Jean-Etienne Liotard, The Sackler Wing of Galleries, Royal Academy of Arts, Burlington House, Piccadilly, London W1, until 31st January 2016
Visitors to this wonderful exhibition will be left in no doubt as to the reasons why the Swiss artist Jean-Etienne Liotard (1702-1789) earned such international recognition as a portraitist in his lifetime. There are more than seventy works by him on view – oil paintings, miniatures, drawings and most importantly his speciality – pastels.
He was a well-travelled man and so as well as images of his own family and himself we meet members of British Society, the French Royal Family, the family of Maria Theresa, Continental Nobility and of course there are also the Orientalist pictures from his time in Constantinople. These are remarkable works, even more so when one realises that he did not flatter his sitters but painted them as they looked. It is a view into the real 18th century.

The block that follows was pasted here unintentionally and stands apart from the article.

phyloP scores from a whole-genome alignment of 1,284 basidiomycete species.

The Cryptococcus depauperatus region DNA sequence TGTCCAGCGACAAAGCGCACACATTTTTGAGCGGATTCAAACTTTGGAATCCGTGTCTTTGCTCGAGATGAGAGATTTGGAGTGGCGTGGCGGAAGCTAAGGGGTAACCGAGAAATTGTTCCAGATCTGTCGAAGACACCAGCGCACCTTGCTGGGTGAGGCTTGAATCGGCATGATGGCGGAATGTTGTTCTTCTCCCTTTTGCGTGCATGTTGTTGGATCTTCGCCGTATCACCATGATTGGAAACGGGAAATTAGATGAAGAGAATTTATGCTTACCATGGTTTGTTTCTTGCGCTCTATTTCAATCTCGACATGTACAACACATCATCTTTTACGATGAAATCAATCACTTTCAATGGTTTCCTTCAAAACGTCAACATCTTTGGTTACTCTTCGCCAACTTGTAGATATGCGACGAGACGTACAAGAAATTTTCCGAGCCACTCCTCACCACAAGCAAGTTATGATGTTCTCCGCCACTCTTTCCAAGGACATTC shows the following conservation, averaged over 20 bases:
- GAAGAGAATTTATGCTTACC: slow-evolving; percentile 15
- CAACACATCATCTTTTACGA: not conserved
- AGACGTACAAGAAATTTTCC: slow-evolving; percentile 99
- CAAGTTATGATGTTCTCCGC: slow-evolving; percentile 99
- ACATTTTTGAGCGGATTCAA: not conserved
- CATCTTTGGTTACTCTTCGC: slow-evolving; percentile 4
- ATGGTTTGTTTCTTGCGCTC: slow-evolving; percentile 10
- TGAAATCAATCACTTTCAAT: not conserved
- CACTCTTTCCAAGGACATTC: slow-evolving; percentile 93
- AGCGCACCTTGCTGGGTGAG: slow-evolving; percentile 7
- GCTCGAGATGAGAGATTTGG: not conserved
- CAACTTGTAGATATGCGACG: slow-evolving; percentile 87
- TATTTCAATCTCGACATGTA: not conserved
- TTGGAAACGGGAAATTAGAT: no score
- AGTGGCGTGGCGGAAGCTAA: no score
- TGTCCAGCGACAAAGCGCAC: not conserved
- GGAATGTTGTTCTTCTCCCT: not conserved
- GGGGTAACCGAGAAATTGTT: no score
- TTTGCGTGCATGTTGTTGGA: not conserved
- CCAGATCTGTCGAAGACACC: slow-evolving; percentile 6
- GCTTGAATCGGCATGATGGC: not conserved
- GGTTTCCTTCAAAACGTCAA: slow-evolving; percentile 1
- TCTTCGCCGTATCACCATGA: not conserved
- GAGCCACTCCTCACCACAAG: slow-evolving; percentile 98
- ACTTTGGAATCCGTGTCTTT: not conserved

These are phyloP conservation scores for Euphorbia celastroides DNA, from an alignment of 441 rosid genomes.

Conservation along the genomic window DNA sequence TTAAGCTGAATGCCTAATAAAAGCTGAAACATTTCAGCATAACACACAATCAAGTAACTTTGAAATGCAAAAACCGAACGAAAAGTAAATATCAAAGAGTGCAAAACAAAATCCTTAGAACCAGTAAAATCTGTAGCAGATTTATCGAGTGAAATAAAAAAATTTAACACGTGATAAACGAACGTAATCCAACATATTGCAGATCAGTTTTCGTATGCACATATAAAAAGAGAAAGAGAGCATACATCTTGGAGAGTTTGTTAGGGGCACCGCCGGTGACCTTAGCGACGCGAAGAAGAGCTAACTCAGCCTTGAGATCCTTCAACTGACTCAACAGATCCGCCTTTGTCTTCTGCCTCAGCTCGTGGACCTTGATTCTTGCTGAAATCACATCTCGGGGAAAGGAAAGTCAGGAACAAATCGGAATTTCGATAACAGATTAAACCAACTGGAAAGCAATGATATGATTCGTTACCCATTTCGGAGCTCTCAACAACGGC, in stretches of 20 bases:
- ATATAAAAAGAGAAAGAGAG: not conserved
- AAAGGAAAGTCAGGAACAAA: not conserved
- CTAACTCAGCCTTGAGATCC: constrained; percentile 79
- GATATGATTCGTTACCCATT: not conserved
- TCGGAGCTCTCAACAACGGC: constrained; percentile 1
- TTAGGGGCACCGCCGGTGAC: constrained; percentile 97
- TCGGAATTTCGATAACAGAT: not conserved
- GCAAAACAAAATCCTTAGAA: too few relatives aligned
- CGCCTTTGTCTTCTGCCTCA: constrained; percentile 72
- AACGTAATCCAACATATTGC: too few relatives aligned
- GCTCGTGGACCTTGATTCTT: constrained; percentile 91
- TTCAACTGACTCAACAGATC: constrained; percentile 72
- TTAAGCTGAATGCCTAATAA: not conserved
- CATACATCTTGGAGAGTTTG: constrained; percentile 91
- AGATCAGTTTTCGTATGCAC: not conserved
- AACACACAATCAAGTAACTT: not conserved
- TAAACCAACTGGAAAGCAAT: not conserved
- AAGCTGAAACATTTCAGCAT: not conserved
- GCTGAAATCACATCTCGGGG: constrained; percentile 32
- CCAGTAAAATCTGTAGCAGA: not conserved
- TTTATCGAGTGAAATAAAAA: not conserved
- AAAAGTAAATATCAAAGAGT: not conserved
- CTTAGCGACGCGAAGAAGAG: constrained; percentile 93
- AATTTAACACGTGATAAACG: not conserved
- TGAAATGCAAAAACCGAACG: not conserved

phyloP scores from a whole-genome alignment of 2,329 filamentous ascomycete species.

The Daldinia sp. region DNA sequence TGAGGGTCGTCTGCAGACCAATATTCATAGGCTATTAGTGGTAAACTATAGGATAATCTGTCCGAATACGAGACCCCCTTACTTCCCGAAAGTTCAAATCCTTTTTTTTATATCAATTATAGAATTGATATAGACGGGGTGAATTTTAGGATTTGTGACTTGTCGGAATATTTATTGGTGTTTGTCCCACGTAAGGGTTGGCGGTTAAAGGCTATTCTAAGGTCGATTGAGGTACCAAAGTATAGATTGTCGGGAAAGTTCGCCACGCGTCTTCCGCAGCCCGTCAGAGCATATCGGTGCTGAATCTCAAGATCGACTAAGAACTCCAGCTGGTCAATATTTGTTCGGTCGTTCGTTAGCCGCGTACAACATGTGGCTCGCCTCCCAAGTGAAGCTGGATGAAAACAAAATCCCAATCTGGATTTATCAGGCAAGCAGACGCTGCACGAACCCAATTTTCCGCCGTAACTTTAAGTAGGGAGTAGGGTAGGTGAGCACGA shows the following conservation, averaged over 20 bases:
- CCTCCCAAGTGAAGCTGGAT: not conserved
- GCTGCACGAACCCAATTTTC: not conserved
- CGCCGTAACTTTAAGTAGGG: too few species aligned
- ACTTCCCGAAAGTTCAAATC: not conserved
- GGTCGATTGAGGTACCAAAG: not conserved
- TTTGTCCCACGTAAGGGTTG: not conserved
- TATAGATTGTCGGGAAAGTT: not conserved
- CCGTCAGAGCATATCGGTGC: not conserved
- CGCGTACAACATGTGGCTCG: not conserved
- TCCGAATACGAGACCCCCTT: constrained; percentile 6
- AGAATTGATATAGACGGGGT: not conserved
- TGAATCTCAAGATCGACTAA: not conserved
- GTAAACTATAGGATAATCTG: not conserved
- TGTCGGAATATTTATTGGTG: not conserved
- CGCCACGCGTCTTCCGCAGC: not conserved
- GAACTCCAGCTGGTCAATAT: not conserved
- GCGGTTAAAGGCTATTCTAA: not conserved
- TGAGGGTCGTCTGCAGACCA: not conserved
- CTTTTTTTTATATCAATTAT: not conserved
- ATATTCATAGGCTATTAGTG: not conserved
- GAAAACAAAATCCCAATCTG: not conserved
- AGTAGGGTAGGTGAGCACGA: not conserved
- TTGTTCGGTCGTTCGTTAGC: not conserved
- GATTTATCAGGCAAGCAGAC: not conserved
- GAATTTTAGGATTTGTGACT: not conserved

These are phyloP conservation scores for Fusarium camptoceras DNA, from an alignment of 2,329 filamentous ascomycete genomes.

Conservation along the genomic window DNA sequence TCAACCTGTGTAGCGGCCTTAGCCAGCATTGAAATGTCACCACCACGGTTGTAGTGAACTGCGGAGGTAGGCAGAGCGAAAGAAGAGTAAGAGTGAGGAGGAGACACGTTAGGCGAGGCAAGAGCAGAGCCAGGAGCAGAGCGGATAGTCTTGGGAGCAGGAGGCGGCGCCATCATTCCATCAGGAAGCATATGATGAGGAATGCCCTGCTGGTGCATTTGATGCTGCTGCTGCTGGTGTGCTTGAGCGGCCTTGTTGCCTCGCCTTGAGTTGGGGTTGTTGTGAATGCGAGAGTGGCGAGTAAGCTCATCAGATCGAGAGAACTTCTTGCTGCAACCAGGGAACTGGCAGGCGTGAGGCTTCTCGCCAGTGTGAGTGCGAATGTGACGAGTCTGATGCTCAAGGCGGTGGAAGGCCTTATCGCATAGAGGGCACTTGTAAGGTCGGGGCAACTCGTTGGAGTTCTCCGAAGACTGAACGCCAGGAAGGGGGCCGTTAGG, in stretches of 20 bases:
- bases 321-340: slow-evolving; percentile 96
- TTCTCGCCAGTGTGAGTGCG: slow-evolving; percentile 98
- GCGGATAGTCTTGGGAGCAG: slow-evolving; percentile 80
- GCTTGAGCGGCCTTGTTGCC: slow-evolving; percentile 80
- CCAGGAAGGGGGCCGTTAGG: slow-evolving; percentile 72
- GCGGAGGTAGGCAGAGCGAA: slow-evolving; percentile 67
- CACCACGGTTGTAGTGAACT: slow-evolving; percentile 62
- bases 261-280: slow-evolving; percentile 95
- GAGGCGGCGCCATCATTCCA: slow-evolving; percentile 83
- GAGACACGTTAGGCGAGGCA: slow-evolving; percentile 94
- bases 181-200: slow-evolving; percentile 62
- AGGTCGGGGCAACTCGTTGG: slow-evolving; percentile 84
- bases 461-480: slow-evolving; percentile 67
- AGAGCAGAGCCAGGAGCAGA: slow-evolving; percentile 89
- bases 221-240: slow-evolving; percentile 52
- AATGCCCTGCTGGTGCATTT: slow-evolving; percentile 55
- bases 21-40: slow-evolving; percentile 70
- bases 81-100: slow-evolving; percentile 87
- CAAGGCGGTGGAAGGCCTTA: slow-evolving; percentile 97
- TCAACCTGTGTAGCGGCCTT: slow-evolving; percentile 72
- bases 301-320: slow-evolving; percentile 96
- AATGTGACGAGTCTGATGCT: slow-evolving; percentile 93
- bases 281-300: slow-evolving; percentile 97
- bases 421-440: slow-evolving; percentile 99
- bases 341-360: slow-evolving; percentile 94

One must not forget either that Liotard also painted some Still Lifes, Genre Scenes and Trompe L’Oeil. They too as in the case of Still-life: Tea Set, c. 1770-83 (The J. Paul Getty Museum, Los Angeles) also provide a visual aid to the sort of porcelain and other objects used in the 18th century. This picture is one of two works by him featured in the book accompanying the recent Tea, coffee or chocolate? – The rise of exotic drinks in Paris in the 18th century exhibition at Paris’s Museé Cognacq -Jay.